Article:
Whether the Indian could, by any efforts of love and intelligence from the white man, have been civilized and made a valuable ingredient in the new state, I will not say; but this we are sure of;—the French Catholics, at least, did not harm them, nor disturb their minds merely to corrupt them. The French they loved. But the stern Presbyterian, with his dogmas and his task-work, the city circle and the college, with their niggard concessions and unfeeling stare, have never tried the experiment. It has not been tried. Our people and our government have sinned alike against the first-born of the soil, and if they are the fated agents of a new era, they have done nothing,—have invoked no god to keep them sinless while they do the hest of fate.

  Worst of all is it, when they invoke the holy power only to mask their iniquity; when the felon trader, who, all the week, has been besotting and degrading the Indian with rum mixed with red pepper, and damaged tobacco, kneels with him on Sunday before a common altar, to tell the rosary which recalls the thought of Him crucified for love of suffering men, and to listen to sermons in praise of “purity”!!

  “My savage friends,” cries the old fat priest, “you must, above all things, aim at purity.”

  Oh! my heart swelled when I saw them in a Christian church. Better their own dog-feasts and bloody rites than such mockery of that other faith.

  “The dog,” said an Indian, “was once a spirit; he has fallen for his sin, and was given by the Great Spirit, in this shape, to man, as his most intelligent companion. Therefore we sacrifice it in highest honor to our friends in this world,—to out protecting geniuses in another.”

  There was religion in that thought. The white man sacrifices his own brother, and to Mammon, yet he turns in loathing from the dog-feast.

  “You say,” said the Indian of the South to the missionary, “that Christianity is pleasing to God. How can that be?—Those men at Savannah are Christians.”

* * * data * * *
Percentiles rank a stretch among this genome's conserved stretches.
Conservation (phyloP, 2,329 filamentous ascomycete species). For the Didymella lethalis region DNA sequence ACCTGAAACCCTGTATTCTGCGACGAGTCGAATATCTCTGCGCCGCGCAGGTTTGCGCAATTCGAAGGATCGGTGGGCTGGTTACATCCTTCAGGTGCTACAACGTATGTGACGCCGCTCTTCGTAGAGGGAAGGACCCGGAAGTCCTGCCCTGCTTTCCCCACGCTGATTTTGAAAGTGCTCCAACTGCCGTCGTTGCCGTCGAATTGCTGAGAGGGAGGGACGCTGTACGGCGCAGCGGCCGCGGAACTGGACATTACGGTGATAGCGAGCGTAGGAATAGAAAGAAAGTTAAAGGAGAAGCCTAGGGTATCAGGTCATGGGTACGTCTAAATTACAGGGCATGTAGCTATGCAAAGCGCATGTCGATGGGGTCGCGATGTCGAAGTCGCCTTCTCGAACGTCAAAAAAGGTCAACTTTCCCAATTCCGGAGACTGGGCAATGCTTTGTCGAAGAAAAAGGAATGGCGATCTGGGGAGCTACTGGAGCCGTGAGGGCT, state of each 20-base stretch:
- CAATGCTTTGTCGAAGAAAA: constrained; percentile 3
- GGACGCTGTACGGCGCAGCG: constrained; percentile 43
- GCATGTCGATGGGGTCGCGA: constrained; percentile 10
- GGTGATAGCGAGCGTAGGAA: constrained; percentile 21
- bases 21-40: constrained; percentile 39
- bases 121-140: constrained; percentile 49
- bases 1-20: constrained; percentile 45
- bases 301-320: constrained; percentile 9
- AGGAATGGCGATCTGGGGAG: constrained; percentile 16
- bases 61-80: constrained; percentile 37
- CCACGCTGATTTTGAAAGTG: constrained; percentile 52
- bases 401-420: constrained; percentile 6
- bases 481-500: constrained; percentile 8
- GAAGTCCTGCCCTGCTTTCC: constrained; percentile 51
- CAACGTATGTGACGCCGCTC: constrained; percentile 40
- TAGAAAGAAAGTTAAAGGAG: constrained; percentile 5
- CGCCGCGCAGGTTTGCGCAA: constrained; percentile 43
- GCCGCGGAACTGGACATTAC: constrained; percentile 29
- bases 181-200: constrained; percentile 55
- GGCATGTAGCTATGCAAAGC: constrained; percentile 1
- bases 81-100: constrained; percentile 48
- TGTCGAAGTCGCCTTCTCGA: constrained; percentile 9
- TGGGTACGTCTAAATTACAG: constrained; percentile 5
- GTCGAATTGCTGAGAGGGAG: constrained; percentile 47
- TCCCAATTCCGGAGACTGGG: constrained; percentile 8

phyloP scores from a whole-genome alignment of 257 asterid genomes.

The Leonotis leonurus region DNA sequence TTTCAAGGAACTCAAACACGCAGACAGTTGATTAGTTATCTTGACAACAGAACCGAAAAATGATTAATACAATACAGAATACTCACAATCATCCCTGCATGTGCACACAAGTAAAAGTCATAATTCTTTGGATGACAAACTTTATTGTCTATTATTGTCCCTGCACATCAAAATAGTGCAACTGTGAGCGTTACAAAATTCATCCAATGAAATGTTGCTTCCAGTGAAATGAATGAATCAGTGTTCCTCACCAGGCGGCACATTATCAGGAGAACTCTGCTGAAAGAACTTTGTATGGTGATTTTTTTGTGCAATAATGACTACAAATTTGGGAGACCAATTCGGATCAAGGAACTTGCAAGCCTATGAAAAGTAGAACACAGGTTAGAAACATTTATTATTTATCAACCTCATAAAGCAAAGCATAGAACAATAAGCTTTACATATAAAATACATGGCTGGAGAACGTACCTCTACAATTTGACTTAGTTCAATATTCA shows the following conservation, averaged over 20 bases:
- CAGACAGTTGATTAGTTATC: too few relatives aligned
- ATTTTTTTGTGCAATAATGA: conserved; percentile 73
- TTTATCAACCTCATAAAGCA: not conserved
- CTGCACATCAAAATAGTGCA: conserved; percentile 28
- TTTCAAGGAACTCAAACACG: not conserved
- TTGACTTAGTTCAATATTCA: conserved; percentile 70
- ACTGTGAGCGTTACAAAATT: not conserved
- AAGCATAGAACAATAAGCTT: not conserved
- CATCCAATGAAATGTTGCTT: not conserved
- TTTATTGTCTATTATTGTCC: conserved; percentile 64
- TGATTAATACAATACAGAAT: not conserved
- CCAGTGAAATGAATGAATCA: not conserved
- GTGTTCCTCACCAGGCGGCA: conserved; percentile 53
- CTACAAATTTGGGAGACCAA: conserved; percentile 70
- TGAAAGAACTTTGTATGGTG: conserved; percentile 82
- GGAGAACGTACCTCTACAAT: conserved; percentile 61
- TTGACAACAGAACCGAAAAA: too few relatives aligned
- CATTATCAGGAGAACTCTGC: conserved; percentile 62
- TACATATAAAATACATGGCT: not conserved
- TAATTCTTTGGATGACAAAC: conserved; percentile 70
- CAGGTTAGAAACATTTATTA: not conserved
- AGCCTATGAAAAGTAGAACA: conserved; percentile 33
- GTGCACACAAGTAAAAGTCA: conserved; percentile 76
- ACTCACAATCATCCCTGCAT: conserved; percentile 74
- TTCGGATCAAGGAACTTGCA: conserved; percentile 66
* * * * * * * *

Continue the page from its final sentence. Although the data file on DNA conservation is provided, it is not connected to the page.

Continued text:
Yes! slave-drivers and Indian traders are called Christians, and the Indian is to be deemed less like the Son of Mary than they! Wonderful is the deceit of man’s heart!

 I have not, on seeing something of them in their own haunts, found reason to change the sentiments expressed in the following lines, when a deputation of the Sacs and Foxes visited Boston in l837, and were, by one person at least, received in a dignified and courteous manner.

November, 1837.

Who says that Poesy is on the wane,
And that the Muses tune their lyres in vain?
‘Mid all the treasures of romantic story,
When thought was fresh and fancy in her glory,
Has ever Art found out a richer theme,
More dark a shadow, or more soft a gleam,
Than fall upon the scene, sketched carelessly,
In the newspaper column of to-day?

American romance is somewhat stale.
Talk of the hatchet, and the faces pale,
Wampum and calumets and forests dreary,
Once so attractive, now begins to weary.
Uncas and Magawisca please us still,
Unreal, yet idealized with skill;
But every poetaster scribbling witling,
From the majestic oak his stylus whittling,
Has helped to tire us, and to make us fear
The monotone in which so much we hear
Of “stoics of the wood,” and “men without a tear.”

Yet Nature, ever buoyant, ever young,
If let alone, will sing as erst she sung;
The course of circumstance gives back again
The Picturesque, erewhile pursued in vain;
Shows us the fount of Romance is not wasted,—
The lights and shades of contrast not exhausted.

Shorn of his strength, the Samson now must sue
For fragments from the feast his fathers gave;
The Indian dare not claim what is his due,
But as a boon his heritage must crave;
His stately form shall soon be seen no more
Through all his father’s land, the Atlantic shore;
Beneath the sun, to us so kind, they melt,
More heavily each day our rule is felt,
The tale is old,—we do as mortals must:
Might makes right here, but God and Time are just.

Though near the drama hastens to its close,
On this last scene awhile your eyes repose;
The polished Greek and Scythian meet again,
The ancient life is lived by modern men;
The savage through our busy cities walks,
He in his untouched grandeur silent stalks.
Unmoved by all our gayeties and shows,
Wonder nor shame can touch him as he goes;
He gazes on the marvels we have wrought,
But knows the models from whence all was brought;
In God’s first temples he has stood so oft,
And listened to the natural organ-loft,
Has watched the eagle’s flight, the muttering thunder heard,